"Rewritten by machine and new technology,
and now I understand the problems you can see."
The Buggles – Video Killed the Radio Star
I realized today, with amazement, that it has almost been 3 months since my last blog post, and that this is just my 7th post since May. This is by far the slowest blogging I have ever logged and I am a bit embarassed.
In parallel, I have probably been tweeting on average twice a day for the same period.
In short, Twitter has killed by blogging. And I suspect I am not alone.
I also realized that I am not as good a blogger as I fancied myself to be. When I analyze the 500+ blog entries I have written over the 5 year life span of this blog, I find that most of them are reflections on content that has been created elsewhere – mostly links and comments to others' blog posts, videos, articles, etc.
In other words, they have been glorified ReTweets. And the same act now takes me a few seconds (to retweet), as opposed to the 15-minute blocks of time that a blog post typically requires.
From now on, I'll stop fighting the natural flow and try to RT when that is all that's called for. So this blog will probably see fewer entries but hopefully more original thinking.
If you enjoy hearing from me, you can follow me at http://twitter.com/csertoglu.
On the heels of my post on why I blog, comes the updated VC blog rankings from Larry Cheng (I'm a N/A rated, dismal number 51!), and a good post by David Hornik on a tendency he identifies:
For years, my every thought became a VentureBlog post. But I have to
admit, over time, my focus turned elsewhere. I spoke at events,
podcast, taught, started The Lobby conference, and worked hard to help
my portfolio companies thrive. And, along the way, my blog suffered.
Fewer things in my daily life called out for commentary. And
VentureBlog began to languish.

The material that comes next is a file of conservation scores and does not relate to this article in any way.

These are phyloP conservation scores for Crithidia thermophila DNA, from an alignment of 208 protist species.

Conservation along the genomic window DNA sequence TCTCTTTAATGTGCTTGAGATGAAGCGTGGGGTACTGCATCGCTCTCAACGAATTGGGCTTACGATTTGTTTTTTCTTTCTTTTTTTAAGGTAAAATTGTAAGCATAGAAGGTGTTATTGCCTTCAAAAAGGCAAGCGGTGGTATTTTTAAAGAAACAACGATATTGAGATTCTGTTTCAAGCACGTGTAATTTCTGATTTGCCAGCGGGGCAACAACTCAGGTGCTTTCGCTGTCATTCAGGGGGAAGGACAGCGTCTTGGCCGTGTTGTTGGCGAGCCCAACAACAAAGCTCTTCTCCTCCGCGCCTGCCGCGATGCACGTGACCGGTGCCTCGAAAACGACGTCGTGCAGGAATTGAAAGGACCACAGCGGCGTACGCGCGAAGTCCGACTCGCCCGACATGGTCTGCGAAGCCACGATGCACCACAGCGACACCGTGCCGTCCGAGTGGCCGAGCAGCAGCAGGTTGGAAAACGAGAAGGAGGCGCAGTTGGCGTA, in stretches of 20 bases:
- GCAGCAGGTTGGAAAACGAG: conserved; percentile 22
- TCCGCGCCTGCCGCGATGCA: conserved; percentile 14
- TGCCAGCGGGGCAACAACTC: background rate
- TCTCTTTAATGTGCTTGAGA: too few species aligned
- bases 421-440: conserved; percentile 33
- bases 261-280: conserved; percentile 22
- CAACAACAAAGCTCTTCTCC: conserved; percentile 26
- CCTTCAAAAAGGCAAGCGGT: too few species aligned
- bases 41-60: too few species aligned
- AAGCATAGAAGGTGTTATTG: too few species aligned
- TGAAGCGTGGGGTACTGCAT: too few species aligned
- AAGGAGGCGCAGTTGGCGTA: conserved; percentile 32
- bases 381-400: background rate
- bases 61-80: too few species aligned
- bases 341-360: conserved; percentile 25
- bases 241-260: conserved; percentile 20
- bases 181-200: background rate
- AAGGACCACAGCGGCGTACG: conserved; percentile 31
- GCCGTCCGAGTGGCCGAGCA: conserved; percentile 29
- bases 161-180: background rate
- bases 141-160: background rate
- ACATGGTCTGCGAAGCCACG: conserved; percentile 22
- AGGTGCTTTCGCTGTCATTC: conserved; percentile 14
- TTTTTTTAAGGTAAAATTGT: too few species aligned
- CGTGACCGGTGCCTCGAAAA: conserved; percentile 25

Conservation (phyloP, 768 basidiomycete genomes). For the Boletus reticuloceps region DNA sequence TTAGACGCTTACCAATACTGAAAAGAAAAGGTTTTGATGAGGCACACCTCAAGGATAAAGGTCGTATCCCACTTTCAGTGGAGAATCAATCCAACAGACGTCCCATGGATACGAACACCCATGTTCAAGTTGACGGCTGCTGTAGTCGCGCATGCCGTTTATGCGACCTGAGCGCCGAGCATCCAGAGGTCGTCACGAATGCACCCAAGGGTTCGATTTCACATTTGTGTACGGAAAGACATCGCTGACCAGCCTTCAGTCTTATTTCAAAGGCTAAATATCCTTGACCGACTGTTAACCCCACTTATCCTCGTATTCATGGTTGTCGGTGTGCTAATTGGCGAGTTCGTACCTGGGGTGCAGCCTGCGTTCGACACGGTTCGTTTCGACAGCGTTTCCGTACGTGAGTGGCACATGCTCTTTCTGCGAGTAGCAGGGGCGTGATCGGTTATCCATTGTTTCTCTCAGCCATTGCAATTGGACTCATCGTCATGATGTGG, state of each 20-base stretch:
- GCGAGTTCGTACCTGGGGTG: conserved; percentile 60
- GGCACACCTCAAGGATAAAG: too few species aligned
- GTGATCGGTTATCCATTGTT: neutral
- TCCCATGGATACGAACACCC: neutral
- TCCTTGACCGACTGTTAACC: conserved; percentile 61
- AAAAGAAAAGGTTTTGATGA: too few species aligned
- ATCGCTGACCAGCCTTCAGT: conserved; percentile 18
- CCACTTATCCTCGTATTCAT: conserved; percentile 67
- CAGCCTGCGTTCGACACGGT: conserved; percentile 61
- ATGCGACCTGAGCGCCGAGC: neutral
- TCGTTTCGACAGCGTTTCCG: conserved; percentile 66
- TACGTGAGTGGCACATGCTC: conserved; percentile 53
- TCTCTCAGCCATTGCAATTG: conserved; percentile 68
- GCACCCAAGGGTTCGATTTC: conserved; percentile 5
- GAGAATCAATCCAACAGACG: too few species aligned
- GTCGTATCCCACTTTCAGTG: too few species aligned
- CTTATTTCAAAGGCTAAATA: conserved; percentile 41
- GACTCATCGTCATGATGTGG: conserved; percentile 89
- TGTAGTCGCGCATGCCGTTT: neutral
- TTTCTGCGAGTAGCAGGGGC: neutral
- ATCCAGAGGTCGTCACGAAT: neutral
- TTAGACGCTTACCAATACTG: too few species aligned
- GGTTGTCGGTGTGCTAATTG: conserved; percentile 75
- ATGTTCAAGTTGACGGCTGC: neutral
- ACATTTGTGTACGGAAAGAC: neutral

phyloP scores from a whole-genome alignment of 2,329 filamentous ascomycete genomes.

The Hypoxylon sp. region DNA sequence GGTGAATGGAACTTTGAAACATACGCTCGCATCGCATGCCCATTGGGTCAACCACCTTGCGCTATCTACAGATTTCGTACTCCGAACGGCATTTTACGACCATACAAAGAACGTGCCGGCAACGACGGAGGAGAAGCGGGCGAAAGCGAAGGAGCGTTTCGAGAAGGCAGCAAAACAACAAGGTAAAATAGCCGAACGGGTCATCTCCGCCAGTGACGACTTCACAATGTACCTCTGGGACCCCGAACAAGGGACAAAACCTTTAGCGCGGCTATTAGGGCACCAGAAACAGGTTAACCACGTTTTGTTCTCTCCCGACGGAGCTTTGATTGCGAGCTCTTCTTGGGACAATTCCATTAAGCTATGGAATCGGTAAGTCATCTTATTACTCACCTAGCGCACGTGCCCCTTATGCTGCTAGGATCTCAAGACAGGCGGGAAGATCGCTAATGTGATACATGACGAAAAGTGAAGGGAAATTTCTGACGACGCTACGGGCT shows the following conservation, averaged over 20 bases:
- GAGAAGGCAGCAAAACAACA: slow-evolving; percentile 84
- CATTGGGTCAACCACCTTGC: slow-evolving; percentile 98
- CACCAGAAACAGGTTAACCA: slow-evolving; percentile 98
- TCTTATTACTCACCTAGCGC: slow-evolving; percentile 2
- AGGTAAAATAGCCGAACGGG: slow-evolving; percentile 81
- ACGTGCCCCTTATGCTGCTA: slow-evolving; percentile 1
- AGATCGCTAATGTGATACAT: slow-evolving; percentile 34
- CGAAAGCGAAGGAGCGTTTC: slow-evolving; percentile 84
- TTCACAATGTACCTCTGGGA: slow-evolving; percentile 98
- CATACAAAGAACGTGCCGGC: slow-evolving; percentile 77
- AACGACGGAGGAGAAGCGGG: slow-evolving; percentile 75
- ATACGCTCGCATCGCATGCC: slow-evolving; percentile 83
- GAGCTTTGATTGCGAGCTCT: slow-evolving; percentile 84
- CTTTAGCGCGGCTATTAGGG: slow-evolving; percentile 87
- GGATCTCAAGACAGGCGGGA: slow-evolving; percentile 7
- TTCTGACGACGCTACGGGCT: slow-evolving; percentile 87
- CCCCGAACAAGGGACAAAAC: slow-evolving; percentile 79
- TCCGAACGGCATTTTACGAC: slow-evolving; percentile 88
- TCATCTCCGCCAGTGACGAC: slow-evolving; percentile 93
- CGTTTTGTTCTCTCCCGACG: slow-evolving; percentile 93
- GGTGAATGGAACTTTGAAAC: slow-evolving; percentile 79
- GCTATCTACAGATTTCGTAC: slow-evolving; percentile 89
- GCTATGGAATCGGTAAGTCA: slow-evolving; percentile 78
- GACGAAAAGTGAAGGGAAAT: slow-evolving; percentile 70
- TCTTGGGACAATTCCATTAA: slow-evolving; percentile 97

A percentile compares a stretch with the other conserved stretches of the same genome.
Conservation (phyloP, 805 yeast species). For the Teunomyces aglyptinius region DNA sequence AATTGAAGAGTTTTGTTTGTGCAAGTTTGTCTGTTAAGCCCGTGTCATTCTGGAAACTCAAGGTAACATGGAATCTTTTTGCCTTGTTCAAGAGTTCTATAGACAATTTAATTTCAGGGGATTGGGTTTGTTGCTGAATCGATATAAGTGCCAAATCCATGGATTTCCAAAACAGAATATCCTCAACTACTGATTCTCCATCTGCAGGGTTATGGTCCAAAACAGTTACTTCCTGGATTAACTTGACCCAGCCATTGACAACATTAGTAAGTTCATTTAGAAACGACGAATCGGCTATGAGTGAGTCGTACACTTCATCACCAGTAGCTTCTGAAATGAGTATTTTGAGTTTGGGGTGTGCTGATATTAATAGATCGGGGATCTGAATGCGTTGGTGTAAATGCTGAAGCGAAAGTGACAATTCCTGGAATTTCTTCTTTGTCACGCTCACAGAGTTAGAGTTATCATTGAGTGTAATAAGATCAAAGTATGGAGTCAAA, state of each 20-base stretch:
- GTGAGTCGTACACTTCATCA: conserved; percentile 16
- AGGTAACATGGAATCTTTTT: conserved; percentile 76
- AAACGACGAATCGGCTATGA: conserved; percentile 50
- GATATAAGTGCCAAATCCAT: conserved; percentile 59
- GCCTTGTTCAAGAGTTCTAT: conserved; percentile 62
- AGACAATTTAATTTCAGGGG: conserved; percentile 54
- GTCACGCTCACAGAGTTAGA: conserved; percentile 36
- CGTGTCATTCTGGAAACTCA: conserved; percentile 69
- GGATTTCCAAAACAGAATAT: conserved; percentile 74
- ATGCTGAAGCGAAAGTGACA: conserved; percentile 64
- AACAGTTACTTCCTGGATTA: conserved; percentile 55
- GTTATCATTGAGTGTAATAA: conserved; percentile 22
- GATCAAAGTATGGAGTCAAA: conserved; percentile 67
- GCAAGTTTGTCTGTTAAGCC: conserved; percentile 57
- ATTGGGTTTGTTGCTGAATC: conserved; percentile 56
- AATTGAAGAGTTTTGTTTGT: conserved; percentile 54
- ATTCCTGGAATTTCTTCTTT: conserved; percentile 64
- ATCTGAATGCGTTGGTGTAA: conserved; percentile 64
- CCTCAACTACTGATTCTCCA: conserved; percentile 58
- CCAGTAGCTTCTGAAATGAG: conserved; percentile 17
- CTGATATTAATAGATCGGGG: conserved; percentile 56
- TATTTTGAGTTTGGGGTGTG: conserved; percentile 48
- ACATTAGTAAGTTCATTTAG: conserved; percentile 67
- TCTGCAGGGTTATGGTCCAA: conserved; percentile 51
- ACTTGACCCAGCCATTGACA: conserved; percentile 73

I realize my blogging has suffered in frequency recently. For me, this is largely due to changes in the way I communicate my professional thoughts. Back in 2005, SortiPreneur used to be the sole channel I used to do this. However, now I use Facebook to broadcast to my friends and Twitter to reach my professional community. When you add the fact that a Tweet takes a fraction of the effort a blog post takes, I find myself asking whether a thought deserves a full blog post everytime I think about sharing it.
Jeff Bussgang, whose blog has been a source of inspiration for me over the years, has a post on VCs blogging. There seems to be a bit of controversy over the issue, as you can see in the comments of the post, and its re-blogs at PEHub and Business Week.
As a VC who blogs and tweets, let me come out with my reasons.
- Record of Thoughts: My blog is a personal note pad. I find it useful to be able to browse over a record, albeit public, of my thoughts on certain topics and how they have evolved over time.
- Discussion Arena: I use Sortipreneur, even with its small audience, as a useful discussion environment. Through my blog and my tweets, I am able to interact with a community where many members are smarter than me. I use it to ask questions, test ideas and, sometimes, provoke.
- Newsfeed: My blog often works as the News tab for me. I use it to announce investments, events, etc. that may be relevant or interesting to the Turkish startup community.
- Education: Probably the most selfish reason for my blog is that it helps me educate my consitutents and help me do my job easier. I can communicate what type of deals I am interested in, the VC structure, the deal process, etc.
After about four and a half years of blogging, I can say I have benefited a lot from the activity. I beleive ideas grow thorough sharing and a blog is a great vehicle for that.